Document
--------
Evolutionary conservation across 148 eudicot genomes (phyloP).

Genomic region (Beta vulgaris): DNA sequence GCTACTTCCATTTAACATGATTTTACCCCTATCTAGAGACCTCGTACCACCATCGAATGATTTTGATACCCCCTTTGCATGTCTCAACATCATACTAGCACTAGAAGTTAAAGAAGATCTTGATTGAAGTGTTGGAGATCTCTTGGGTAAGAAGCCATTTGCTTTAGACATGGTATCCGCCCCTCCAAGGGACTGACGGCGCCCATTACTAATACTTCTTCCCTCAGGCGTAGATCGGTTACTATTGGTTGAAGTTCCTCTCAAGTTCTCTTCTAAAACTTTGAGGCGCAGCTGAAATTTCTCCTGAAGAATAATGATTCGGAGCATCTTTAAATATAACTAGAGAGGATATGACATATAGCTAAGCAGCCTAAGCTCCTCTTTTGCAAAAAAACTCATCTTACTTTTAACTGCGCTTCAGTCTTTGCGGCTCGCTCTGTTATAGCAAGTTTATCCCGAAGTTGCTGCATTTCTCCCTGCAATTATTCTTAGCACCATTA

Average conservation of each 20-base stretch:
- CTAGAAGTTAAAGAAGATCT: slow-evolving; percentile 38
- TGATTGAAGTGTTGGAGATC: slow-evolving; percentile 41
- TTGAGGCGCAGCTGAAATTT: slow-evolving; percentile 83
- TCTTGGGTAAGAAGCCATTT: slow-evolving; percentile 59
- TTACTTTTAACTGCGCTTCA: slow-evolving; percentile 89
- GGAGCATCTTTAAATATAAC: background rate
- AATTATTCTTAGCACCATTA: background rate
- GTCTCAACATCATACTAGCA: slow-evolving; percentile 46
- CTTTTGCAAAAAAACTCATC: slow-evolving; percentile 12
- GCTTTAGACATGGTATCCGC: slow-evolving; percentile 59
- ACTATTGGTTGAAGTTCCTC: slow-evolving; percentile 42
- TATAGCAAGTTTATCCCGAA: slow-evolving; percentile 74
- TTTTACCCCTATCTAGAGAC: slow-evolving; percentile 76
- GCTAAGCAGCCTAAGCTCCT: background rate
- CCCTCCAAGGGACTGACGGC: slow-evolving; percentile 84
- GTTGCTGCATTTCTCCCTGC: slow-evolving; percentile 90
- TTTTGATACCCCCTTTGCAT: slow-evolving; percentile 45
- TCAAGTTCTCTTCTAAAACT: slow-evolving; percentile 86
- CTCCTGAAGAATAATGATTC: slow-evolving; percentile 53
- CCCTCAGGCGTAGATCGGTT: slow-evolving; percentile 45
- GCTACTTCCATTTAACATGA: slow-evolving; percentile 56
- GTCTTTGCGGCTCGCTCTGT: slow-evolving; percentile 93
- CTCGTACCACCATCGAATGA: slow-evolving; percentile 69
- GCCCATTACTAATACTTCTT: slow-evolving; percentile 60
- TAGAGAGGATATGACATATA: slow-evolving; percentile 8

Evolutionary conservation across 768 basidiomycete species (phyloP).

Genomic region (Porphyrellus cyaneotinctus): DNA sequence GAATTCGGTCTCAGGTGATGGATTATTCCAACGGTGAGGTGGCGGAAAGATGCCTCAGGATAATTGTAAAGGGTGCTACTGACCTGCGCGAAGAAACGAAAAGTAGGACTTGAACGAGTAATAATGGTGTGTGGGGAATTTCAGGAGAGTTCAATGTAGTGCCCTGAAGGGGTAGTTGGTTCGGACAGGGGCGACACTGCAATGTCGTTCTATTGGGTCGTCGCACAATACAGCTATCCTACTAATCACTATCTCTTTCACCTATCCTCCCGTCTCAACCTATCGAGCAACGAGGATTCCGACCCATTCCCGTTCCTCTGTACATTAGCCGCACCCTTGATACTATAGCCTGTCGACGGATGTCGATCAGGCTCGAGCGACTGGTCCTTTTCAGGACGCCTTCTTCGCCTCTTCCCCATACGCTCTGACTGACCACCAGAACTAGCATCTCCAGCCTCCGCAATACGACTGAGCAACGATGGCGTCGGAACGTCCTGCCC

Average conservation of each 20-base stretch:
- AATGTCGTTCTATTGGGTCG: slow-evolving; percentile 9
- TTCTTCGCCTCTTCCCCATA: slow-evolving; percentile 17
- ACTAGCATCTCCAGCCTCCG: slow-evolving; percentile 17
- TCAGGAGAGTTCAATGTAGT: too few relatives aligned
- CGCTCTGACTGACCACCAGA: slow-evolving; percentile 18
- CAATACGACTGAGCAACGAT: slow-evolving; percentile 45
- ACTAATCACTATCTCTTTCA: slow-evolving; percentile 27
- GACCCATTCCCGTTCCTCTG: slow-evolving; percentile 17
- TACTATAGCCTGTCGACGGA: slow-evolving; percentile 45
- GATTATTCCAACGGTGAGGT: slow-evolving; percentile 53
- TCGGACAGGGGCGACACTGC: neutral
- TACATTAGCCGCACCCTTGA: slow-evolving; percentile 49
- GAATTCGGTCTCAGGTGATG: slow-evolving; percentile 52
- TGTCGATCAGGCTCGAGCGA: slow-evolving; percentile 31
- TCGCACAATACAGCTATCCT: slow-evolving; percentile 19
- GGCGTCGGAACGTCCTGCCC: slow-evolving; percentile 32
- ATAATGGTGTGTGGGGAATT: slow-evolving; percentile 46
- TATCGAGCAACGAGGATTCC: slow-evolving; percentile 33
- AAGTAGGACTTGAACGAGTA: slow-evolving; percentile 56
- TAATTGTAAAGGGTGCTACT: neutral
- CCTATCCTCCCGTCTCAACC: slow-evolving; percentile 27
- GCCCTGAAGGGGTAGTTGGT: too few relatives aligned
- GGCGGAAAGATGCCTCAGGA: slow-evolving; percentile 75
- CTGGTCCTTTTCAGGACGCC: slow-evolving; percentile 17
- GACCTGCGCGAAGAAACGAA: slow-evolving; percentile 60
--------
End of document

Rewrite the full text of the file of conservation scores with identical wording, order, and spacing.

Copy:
Evolutionary conservation across 148 eudicot genomes (phyloP).

Genomic region (Beta vulgaris): DNA sequence GCTACTTCCATTTAACATGATTTTACCCCTATCTAGAGACCTCGTACCACCATCGAATGATTTTGATACCCCCTTTGCATGTCTCAACATCATACTAGCACTAGAAGTTAAAGAAGATCTTGATTGAAGTGTTGGAGATCTCTTGGGTAAGAAGCCATTTGCTTTAGACATGGTATCCGCCCCTCCAAGGGACTGACGGCGCCCATTACTAATACTTCTTCCCTCAGGCGTAGATCGGTTACTATTGGTTGAAGTTCCTCTCAAGTTCTCTTCTAAAACTTTGAGGCGCAGCTGAAATTTCTCCTGAAGAATAATGATTCGGAGCATCTTTAAATATAACTAGAGAGGATATGACATATAGCTAAGCAGCCTAAGCTCCTCTTTTGCAAAAAAACTCATCTTACTTTTAACTGCGCTTCAGTCTTTGCGGCTCGCTCTGTTATAGCAAGTTTATCCCGAAGTTGCTGCATTTCTCCCTGCAATTATTCTTAGCACCATTA

Average conservation of each 20-base stretch:
- CTAGAAGTTAAAGAAGATCT: slow-evolving; percentile 38
- TGATTGAAGTGTTGGAGATC: slow-evolving; percentile 41
- TTGAGGCGCAGCTGAAATTT: slow-evolving; percentile 83
- TCTTGGGTAAGAAGCCATTT: slow-evolving; percentile 59
- TTACTTTTAACTGCGCTTCA: slow-evolving; percentile 89
- GGAGCATCTTTAAATATAAC: background rate
- AATTATTCTTAGCACCATTA: background rate
- GTCTCAACATCATACTAGCA: slow-evolving; percentile 46
- CTTTTGCAAAAAAACTCATC: slow-evolving; percentile 12
- GCTTTAGACATGGTATCCGC: slow-evolving; percentile 59
- ACTATTGGTTGAAGTTCCTC: slow-evolving; percentile 42
- TATAGCAAGTTTATCCCGAA: slow-evolving; percentile 74
- TTTTACCCCTATCTAGAGAC: slow-evolving; percentile 76
- GCTAAGCAGCCTAAGCTCCT: background rate
- CCCTCCAAGGGACTGACGGC: slow-evolving; percentile 84
- GTTGCTGCATTTCTCCCTGC: slow-evolving; percentile 90
- TTTTGATACCCCCTTTGCAT: slow-evolving; percentile 45
- TCAAGTTCTCTTCTAAAACT: slow-evolving; percentile 86
- CTCCTGAAGAATAATGATTC: slow-evolving; percentile 53
- CCCTCAGGCGTAGATCGGTT: slow-evolving; percentile 45
- GCTACTTCCATTTAACATGA: slow-evolving; percentile 56
- GTCTTTGCGGCTCGCTCTGT: slow-evolving; percentile 93
- CTCGTACCACCATCGAATGA: slow-evolving; percentile 69
- GCCCATTACTAATACTTCTT: slow-evolving; percentile 60
- TAGAGAGGATATGACATATA: slow-evolving; percentile 8

Evolutionary conservation across 768 basidiomycete species (phyloP).

Genomic region (Porphyrellus cyaneotinctus): DNA sequence GAATTCGGTCTCAGGTGATGGATTATTCCAACGGTGAGGTGGCGGAAAGATGCCTCAGGATAATTGTAAAGGGTGCTACTGACCTGCGCGAAGAAACGAAAAGTAGGACTTGAACGAGTAATAATGGTGTGTGGGGAATTTCAGGAGAGTTCAATGTAGTGCCCTGAAGGGGTAGTTGGTTCGGACAGGGGCGACACTGCAATGTCGTTCTATTGGGTCGTCGCACAATACAGCTATCCTACTAATCACTATCTCTTTCACCTATCCTCCCGTCTCAACCTATCGAGCAACGAGGATTCCGACCCATTCCCGTTCCTCTGTACATTAGCCGCACCCTTGATACTATAGCCTGTCGACGGATGTCGATCAGGCTCGAGCGACTGGTCCTTTTCAGGACGCCTTCTTCGCCTCTTCCCCATACGCTCTGACTGACCACCAGAACTAGCATCTCCAGCCTCCGCAATACGACTGAGCAACGATGGCGTCGGAACGTCCTGCCC

Average conservation of each 20-base stretch:
- AATGTCGTTCTATTGGGTCG: slow-evolving; percentile 9
- TTCTTCGCCTCTTCCCCATA: slow-evolving; percentile 17
- ACTAGCATCTCCAGCCTCCG: slow-evolving; percentile 17
- TCAGGAGAGTTCAATGTAGT: too few relatives aligned
- CGCTCTGACTGACCACCAGA: slow-evolving; percentile 18
- CAATACGACTGAGCAACGAT: slow-evolving; percentile 45
- ACTAATCACTATCTCTTTCA: slow-evolving; percentile 27
- GACCCATTCCCGTTCCTCTG: slow-evolving; percentile 17
- TACTATAGCCTGTCGACGGA: slow-evolving; percentile 45
- GATTATTCCAACGGTGAGGT: slow-evolving; percentile 53
- TCGGACAGGGGCGACACTGC: neutral
- TACATTAGCCGCACCCTTGA: slow-evolving; percentile 49
- GAATTCGGTCTCAGGTGATG: slow-evolving; percentile 52
- TGTCGATCAGGCTCGAGCGA: slow-evolving; percentile 31
- TCGCACAATACAGCTATCCT: slow-evolving; percentile 19
- GGCGTCGGAACGTCCTGCCC: slow-evolving; percentile 32
- ATAATGGTGTGTGGGGAATT: slow-evolving; percentile 46
- TATCGAGCAACGAGGATTCC: slow-evolving; percentile 33
- AAGTAGGACTTGAACGAGTA: slow-evolving; percentile 56
- TAATTGTAAAGGGTGCTACT: neutral
- CCTATCCTCCCGTCTCAACC: slow-evolving; percentile 27
- GCCCTGAAGGGGTAGTTGGT: too few relatives aligned
- GGCGGAAAGATGCCTCAGGA: slow-evolving; percentile 75
- CTGGTCCTTTTCAGGACGCC: slow-evolving; percentile 17
- GACCTGCGCGAAGAAACGAA: slow-evolving; percentile 60